So most of the 10 reasons are still valid, even if a few are less dramatically so. Now... taking the 10 reasons why somewhat wouldn't want to go for Windows Phone, again from last Autumn:
1. The waiting
Not strictly limited to Windows Phone, of course, but the phenomenon of 'don't worry, we'll fix that soon' or 'yes, we know about that, it'll be in the next update, in six months time' or even 'yeah, we're going to change the kernel, so your devices won't be updated to the new version' - have all been rather familiar to Windows Phone users in the last few years. And, with a bit of a pivot again to Windows 10 later year, history is repeating itself.
Yes, mobile OS are complex, and good programming takes time, but as you'll see from some of the items in my top 10 here, the waiting often gets galling. Waiting for an update to be rolled out, waiting for something to be put into the OS, waiting for an application to be written....
It's "Jam tomorrow" again and again.
2. Gaps and omissions
I could write a whole new list with little 'obvious' things that are missing from Windows Phone, but some examples that come to mind are not being able to select videos for deletion in the Photos app - images can be tagged but not videos (see photo below), which is truly bizarre, since if you were having a tidy up then zapping space-hogging videos would seem a lot more useful. Also, what about the way emailed images are forcibly downsampled, with no way at all to send out the full images? What about the very minimal cell manipulation in Pocket Excel? The list goes on....
Office deficiencies will be solved with Windows 10, of course, but that's a way away. Meanwhile, a lot of other oddities remain unfixed.
Yes, yes, Windows Phone includes a 'Narrator' system, but this is currently very region specific and there's no proper screen reader and magnifier. I'm no expert here, but the visually challenged readers who have got in touch tell me that Windows Phone is still not up to par here. The jury's out for Windows 10 in this respect, but I'd expect a delay in implementing proper visual accessibility at the very least.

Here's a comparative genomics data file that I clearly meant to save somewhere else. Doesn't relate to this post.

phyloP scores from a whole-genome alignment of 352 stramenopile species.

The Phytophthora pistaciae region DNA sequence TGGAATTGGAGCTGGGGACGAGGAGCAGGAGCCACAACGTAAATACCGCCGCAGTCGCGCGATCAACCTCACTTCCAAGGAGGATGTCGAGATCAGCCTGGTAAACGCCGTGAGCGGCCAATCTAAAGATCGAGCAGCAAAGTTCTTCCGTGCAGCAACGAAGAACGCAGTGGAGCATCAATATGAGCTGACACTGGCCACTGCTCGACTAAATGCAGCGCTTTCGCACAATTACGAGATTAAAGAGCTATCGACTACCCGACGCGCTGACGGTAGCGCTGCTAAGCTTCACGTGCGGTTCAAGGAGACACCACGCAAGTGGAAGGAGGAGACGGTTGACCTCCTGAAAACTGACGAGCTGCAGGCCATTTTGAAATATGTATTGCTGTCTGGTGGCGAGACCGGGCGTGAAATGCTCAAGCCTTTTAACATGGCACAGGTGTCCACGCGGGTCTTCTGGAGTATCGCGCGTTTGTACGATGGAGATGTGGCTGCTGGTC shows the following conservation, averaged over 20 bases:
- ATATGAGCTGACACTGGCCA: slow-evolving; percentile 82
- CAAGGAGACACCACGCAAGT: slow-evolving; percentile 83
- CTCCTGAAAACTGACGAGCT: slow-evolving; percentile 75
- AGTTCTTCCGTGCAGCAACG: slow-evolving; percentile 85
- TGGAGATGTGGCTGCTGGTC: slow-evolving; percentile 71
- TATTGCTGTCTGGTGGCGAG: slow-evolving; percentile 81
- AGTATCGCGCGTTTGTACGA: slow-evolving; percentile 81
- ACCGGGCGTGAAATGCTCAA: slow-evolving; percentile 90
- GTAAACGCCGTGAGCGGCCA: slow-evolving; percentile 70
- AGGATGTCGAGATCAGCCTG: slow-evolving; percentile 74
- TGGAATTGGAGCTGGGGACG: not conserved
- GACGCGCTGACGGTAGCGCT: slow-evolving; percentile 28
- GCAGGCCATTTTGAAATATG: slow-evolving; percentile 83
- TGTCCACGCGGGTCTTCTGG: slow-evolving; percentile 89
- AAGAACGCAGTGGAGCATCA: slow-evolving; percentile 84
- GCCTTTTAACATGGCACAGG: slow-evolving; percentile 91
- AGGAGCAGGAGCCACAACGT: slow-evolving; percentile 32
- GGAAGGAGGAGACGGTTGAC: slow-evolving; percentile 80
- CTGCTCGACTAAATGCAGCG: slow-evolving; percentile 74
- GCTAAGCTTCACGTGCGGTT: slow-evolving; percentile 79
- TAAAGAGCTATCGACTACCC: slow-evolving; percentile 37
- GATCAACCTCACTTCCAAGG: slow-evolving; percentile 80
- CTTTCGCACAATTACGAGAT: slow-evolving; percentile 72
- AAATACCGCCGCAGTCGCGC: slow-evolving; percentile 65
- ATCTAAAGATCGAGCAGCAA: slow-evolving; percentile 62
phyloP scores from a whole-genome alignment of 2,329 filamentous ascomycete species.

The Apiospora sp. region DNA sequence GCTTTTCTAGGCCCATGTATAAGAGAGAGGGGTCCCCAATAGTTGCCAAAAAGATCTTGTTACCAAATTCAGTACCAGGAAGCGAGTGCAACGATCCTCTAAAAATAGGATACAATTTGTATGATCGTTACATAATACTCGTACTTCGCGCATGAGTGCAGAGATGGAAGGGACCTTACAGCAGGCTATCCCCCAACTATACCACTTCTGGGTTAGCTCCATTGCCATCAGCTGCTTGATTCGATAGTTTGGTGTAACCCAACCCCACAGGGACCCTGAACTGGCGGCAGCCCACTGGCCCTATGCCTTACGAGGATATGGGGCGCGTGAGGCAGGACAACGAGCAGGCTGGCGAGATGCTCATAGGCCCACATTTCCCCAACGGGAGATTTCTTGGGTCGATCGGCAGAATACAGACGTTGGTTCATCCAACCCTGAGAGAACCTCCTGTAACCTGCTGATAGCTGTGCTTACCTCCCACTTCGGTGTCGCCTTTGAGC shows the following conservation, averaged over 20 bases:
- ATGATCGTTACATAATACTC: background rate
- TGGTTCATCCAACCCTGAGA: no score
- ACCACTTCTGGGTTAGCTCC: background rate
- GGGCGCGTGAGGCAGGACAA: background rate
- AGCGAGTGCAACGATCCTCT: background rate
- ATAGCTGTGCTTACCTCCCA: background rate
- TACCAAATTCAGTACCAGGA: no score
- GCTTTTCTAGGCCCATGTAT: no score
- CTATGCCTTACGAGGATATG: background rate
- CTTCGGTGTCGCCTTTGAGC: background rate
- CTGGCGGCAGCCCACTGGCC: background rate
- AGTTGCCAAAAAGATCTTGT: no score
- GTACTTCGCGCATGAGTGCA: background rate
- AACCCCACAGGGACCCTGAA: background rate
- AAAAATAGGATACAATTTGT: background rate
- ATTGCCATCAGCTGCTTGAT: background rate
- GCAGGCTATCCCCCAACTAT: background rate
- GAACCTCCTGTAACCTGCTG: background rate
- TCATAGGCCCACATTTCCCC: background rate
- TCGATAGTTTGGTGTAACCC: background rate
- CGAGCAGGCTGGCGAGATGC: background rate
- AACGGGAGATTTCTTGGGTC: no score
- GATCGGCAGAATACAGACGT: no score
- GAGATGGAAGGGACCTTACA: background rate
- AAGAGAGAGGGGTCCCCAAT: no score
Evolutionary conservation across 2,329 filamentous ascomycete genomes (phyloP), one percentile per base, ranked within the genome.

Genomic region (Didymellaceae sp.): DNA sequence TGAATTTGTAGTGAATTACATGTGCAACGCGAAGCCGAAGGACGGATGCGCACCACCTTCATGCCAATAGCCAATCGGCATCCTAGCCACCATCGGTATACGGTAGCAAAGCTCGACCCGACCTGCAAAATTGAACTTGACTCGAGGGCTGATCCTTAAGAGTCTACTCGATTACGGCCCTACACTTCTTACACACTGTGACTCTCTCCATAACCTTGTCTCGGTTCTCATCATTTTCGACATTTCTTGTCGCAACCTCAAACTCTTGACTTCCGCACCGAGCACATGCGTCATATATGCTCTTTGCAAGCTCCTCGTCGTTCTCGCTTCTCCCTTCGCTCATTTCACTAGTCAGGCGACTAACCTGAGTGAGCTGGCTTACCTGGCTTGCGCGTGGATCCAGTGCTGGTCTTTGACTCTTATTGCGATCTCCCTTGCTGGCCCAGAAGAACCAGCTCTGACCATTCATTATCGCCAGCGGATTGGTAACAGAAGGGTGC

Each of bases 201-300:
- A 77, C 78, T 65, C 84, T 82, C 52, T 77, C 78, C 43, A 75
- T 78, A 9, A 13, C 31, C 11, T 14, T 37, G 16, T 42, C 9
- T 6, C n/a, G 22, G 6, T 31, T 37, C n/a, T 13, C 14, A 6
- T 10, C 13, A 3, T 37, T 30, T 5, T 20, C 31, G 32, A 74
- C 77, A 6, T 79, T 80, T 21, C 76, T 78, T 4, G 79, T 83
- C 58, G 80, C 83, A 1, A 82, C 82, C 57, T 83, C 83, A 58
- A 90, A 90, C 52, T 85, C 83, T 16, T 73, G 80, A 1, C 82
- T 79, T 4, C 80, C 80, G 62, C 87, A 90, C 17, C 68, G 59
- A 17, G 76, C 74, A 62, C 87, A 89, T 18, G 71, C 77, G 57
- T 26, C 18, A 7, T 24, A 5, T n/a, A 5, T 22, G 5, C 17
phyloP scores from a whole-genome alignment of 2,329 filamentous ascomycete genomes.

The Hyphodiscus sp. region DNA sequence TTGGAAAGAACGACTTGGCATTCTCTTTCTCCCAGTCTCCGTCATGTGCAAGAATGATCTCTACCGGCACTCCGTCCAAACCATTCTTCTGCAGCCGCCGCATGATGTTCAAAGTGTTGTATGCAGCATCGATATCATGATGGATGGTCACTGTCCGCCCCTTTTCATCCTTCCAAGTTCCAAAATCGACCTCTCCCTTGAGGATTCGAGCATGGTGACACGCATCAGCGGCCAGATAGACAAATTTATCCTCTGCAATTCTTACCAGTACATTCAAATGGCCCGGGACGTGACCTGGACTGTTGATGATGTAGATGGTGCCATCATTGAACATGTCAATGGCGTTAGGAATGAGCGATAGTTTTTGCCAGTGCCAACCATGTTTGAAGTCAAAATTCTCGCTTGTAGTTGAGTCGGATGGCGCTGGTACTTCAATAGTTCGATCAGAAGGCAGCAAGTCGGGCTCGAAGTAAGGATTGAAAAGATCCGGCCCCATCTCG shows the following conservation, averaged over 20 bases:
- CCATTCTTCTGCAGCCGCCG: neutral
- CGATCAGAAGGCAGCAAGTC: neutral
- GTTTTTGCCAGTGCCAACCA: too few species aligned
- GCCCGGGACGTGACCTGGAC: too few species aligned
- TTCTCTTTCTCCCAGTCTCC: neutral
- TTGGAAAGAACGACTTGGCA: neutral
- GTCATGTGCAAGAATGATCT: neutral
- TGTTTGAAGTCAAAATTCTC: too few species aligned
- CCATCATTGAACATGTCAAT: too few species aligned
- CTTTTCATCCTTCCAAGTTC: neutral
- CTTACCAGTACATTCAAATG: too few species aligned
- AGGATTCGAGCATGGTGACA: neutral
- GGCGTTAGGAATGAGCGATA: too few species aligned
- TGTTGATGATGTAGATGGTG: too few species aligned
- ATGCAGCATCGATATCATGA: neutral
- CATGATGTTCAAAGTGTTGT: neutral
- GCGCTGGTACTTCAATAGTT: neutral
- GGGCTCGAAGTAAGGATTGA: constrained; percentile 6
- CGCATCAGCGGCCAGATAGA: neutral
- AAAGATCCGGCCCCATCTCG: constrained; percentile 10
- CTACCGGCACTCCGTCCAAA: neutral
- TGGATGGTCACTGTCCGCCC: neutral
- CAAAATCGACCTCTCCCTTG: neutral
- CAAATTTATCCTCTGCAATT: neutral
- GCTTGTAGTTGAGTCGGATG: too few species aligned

4. No Google
Yes, it sounds odd to be complaining about lack of access to Google's ecosystem from the point of view of Microsoft's (ecosystem) but the big G is the dominant force in online services, arguably, with Gmail, YouTube, Google Maps, Chrome, Google+, Hangouts, and Play Music all having fans. It's true that the third party development scene has come to the rescue for some of these, such as Metrotube, Metromail, CloudMusik, and so on, while HERE Maps arguably obviates the need for Google Maps, but having no Google+ client that works fully, having no way at all to join in Hangouts, even as a 'poor relation', continues to frustrate many - or at least enthusiasts who also have Android devices.
Add to this continuing issues accessing Google Calendar reliably (in my experience, with appointment time 'adjustments') and the rule of thumb that if you're into Google services then you should buy something that runs Android is still very much in force.
5. Twitter, Twitter, Twitter
Here in the original list I complained about the official Twitter client, but it's had an update since and is demonstrably good enough, plus the likes of Aeries and Tweetium mean that anyone wanting a more advanced Twitter experience has several options, albeit commercial.
6. Neutered Netflix
Again, back in the original list I was bemoaning the state of Netflix, but a big update since has meant that the movie streaming client now works fine on all Windows Phones, complete with user profiles. Phew!